Some fabulous fineries, such as jewel encrusted swords and magnificent china sets, were given by government dignitaries from around the world.
However, much of the more interesting items came from ordinary American citizens.
People sent the president all sorts of hand-made crafts, including a vest made of buttons, an amazing carved wooden bell tower, and figures of a cowboy lassoing Hitler.
The basement serves as storage space, but cutaway windows were installed so visitors can still take a look at the rooms filled with letters, documents, and a massive collection of model ships.
Roosevelt had been a collector since childhood, mostly of stamps and naval memorabilia.
Two of the museum’s most popular exhibits are also down in the cellar, the 1936 Ford Phaeton that FDR had specially modified so that he could drive it only using his hands, and the desk he used in the Oval Office during his presidency.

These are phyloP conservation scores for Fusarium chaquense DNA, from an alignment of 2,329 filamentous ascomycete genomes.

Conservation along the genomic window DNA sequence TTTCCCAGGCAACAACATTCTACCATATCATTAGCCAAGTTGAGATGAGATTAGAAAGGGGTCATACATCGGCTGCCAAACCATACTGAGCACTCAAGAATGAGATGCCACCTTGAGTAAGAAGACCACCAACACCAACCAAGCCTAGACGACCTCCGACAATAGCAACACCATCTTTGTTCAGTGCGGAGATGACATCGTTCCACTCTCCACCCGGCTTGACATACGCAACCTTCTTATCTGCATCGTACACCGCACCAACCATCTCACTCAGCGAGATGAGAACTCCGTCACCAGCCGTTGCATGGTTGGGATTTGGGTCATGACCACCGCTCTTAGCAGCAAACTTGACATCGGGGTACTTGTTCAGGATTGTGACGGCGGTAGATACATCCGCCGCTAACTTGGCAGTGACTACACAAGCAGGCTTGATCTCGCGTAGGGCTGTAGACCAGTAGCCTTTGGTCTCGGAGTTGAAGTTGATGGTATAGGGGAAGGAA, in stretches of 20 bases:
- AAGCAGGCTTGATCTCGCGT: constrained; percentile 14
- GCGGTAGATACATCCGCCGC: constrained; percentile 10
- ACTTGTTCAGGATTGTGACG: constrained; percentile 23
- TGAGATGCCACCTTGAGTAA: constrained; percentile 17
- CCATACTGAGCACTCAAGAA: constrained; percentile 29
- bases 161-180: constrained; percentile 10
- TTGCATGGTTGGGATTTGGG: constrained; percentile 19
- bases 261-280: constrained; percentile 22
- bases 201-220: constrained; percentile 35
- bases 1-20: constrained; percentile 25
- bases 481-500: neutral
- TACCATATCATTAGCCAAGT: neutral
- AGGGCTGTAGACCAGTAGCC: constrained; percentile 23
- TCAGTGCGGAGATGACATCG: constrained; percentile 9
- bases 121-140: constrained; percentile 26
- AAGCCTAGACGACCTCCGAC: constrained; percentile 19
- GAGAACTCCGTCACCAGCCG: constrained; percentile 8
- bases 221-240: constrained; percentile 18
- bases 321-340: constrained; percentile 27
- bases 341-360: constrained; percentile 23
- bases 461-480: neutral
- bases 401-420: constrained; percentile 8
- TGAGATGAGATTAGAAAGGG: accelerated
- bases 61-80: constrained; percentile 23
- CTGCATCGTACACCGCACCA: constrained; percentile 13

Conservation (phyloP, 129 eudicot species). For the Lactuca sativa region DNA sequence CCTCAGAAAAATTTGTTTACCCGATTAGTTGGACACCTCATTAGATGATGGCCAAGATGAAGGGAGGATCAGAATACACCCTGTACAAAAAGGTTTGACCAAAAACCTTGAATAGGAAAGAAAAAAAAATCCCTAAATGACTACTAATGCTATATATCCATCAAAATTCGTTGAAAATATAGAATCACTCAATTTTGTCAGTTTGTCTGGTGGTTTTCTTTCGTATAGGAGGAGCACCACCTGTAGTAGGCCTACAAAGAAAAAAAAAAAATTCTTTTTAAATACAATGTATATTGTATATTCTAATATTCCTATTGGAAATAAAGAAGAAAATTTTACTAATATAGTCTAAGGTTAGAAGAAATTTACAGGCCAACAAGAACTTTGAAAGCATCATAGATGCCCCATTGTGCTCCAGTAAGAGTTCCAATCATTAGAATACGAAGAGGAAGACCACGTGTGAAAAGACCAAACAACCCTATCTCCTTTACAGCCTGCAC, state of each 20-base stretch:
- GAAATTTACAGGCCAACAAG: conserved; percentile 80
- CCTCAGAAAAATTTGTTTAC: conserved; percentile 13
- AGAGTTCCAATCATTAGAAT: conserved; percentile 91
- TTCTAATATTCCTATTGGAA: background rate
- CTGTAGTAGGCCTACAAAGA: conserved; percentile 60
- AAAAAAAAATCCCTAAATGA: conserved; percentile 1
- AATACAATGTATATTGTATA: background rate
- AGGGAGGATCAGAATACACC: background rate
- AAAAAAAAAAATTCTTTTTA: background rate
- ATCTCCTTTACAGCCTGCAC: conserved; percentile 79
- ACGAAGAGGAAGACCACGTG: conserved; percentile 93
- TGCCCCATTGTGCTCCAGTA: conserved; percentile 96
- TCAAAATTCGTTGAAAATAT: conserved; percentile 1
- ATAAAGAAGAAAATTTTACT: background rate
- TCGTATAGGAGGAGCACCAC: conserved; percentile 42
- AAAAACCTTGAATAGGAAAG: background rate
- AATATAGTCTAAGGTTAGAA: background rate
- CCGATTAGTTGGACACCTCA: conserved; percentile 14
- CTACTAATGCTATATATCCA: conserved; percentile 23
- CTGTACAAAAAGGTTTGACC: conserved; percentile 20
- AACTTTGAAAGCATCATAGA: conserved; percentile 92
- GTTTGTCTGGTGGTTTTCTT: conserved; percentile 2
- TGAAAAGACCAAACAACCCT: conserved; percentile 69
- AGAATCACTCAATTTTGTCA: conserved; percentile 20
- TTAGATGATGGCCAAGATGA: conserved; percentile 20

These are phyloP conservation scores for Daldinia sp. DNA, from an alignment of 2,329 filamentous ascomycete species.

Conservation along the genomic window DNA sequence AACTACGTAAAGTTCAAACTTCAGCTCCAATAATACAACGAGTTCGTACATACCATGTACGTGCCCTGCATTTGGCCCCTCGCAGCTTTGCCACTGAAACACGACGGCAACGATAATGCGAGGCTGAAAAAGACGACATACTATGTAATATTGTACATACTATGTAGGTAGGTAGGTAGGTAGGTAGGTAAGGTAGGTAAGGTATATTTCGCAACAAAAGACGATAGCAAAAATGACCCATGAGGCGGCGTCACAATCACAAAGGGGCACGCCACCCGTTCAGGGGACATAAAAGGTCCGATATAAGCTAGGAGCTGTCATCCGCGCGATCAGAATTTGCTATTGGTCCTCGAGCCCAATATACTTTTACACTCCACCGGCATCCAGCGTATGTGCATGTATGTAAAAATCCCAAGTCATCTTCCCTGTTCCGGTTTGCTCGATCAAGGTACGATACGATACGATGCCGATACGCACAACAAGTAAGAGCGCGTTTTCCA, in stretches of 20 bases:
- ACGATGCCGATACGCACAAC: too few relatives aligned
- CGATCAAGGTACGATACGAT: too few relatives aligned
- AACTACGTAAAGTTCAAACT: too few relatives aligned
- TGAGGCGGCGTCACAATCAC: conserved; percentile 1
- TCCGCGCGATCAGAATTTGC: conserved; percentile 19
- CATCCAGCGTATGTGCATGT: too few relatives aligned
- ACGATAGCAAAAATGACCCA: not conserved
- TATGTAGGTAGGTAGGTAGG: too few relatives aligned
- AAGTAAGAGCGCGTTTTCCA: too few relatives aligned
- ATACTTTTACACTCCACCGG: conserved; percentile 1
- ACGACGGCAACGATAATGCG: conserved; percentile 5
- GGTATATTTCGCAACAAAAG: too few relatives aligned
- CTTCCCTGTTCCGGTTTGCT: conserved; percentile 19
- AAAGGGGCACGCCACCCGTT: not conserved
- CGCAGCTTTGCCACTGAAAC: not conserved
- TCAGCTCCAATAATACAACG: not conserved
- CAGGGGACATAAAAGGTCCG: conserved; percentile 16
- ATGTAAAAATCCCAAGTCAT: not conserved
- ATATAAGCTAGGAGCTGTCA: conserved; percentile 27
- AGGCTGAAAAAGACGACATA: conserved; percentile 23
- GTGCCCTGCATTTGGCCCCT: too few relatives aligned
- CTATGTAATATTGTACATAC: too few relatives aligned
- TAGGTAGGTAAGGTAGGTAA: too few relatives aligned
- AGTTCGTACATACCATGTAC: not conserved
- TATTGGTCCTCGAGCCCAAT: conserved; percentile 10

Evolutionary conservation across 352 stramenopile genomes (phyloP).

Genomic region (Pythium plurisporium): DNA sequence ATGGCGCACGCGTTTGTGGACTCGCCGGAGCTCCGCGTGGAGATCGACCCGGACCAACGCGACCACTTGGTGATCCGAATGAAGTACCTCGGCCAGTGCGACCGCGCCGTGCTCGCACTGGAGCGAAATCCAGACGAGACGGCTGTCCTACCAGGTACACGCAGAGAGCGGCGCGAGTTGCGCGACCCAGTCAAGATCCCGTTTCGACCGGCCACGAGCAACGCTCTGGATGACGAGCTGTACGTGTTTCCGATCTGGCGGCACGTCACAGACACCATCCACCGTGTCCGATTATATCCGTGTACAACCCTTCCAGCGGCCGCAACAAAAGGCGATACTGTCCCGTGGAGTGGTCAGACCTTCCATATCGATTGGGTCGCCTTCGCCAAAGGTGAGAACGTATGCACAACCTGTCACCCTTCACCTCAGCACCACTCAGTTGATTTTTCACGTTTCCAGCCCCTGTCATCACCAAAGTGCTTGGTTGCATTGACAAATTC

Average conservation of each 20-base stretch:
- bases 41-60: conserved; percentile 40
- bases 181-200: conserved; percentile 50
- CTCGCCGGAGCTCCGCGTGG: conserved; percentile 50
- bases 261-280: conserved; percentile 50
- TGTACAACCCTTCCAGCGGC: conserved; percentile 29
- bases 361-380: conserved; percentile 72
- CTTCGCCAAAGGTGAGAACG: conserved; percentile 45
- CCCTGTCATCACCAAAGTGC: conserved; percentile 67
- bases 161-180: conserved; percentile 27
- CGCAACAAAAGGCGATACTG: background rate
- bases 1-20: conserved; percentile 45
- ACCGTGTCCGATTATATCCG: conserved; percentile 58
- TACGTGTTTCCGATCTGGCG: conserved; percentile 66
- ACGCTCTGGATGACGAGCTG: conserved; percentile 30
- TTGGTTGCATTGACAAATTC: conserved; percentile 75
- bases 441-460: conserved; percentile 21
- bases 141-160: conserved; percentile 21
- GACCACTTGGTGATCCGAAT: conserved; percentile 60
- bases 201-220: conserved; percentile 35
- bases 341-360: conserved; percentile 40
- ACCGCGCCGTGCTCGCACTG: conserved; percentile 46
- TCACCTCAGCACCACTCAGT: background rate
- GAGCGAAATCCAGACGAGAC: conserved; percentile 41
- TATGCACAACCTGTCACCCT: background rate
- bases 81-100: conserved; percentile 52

Polio left Roosevelt without use of his legs after contracting the disease at 39 years old in 1921, so a series of knobs and levers were devised to control the brakes, accelerator, and clutch of his car.
A box attached to the steering column delivered a lit cigarette at the touch of a button.
The desk is known as the Hoover desk because it was given to FDR’s predecessor.
When Roosevelt took office in the depths of The Depression, he decided not to change any furniture.
He used this desk his entire time in the White House and the library has kept it just as he left it, with all of the knickknacks and books in place.